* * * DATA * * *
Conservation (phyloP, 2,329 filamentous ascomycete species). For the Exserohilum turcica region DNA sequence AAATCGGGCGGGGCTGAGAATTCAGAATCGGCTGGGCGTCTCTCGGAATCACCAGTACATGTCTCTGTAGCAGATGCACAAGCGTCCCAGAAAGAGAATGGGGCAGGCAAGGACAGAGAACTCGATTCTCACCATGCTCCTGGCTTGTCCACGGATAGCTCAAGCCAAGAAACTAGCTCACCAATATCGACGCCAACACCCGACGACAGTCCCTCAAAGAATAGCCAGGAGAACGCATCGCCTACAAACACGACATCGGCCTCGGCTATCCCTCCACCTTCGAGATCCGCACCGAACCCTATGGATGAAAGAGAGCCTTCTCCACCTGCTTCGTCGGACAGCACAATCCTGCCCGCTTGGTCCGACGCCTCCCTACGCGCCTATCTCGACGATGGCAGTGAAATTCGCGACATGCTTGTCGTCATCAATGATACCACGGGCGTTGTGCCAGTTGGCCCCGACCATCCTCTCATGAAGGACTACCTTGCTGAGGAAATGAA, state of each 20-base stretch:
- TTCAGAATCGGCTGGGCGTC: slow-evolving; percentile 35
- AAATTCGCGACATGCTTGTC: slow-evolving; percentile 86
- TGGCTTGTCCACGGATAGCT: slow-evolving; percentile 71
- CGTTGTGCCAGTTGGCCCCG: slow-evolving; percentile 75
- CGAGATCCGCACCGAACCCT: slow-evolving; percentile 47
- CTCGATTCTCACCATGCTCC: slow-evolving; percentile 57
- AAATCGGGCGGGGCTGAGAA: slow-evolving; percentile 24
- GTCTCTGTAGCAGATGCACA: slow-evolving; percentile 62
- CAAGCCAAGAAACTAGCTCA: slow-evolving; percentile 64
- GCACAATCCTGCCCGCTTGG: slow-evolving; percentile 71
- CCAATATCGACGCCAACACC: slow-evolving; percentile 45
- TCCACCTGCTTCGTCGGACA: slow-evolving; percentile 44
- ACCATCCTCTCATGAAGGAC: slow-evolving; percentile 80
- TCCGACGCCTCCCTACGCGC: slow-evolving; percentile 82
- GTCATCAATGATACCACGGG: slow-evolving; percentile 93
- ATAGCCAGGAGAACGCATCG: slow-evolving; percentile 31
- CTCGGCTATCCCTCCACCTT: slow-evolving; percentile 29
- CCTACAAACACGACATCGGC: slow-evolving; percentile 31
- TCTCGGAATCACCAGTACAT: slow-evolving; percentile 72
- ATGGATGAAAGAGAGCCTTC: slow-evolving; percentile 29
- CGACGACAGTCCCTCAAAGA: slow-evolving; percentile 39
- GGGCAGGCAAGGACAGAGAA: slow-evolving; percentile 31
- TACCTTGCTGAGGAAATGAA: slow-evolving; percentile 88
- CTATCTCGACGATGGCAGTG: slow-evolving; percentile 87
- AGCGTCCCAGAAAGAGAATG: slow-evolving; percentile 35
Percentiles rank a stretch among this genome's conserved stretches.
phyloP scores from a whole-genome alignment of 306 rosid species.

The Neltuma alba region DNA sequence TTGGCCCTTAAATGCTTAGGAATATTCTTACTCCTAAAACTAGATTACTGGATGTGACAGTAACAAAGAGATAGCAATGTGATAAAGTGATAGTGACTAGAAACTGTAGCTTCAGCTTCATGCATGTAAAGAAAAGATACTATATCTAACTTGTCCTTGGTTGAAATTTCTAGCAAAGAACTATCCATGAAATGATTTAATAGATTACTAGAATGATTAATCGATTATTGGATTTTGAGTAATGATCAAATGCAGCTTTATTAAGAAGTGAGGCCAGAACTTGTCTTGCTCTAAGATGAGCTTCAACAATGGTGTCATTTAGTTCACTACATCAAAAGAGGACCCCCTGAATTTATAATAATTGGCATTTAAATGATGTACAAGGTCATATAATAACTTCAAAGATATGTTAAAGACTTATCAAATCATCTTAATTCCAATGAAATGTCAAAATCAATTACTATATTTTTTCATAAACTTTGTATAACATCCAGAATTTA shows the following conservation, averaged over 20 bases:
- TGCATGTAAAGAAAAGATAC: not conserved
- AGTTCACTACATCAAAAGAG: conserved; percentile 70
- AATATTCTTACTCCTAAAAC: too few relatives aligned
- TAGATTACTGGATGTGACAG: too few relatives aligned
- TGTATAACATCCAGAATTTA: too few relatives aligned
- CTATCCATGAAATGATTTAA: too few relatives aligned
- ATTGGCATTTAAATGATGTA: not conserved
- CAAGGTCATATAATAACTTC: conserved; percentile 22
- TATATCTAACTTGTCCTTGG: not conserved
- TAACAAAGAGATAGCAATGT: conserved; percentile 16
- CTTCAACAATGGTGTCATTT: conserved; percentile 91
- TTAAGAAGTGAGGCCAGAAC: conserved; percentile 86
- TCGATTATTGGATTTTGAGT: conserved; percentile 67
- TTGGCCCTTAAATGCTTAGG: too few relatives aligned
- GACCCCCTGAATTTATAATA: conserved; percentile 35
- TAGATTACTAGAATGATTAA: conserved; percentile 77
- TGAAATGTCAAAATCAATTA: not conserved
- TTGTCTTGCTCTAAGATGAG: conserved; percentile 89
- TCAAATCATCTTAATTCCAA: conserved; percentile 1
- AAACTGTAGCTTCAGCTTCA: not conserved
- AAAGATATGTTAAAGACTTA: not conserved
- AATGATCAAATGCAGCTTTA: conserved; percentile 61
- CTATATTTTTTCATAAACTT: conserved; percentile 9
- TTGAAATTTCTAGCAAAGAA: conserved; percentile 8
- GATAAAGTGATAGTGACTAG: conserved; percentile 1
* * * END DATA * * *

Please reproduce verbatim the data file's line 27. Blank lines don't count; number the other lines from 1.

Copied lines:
Percentiles rank a stretch among this genome's conserved stretches.